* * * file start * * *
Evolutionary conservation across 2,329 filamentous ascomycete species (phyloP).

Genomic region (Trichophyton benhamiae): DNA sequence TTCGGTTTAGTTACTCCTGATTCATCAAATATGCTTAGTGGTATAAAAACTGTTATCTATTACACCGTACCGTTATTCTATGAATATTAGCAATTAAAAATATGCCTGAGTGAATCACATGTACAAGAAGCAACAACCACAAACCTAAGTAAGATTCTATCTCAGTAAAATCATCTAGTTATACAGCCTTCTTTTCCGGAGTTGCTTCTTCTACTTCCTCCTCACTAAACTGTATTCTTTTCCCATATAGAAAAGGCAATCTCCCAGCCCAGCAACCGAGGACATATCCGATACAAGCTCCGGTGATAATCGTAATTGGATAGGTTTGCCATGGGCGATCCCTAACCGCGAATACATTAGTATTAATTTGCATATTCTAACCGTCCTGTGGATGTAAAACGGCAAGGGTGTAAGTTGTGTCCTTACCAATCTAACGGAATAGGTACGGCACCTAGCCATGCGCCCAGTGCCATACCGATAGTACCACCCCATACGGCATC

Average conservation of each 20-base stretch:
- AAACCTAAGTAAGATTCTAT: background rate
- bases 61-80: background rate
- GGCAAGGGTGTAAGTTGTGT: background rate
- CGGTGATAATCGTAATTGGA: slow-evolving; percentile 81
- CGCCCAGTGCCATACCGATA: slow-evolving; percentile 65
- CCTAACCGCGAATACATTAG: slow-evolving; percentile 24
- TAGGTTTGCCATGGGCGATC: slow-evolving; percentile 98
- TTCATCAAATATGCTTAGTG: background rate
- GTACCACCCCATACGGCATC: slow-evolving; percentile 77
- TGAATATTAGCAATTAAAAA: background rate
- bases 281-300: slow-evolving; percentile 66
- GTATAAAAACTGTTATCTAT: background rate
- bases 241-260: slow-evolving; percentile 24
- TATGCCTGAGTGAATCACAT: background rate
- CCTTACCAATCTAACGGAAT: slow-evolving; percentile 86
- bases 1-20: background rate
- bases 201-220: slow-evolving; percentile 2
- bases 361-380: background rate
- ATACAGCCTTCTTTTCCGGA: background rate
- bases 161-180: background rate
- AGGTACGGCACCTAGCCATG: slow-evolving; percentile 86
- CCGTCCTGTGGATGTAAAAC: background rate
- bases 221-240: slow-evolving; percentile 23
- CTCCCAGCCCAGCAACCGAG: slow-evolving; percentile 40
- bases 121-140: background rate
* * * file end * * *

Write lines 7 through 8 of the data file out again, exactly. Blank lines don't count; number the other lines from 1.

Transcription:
- CGGTGATAATCGTAATTGGA: slow-evolving; percentile 81
- CGCCCAGTGCCATACCGATA: slow-evolving; percentile 65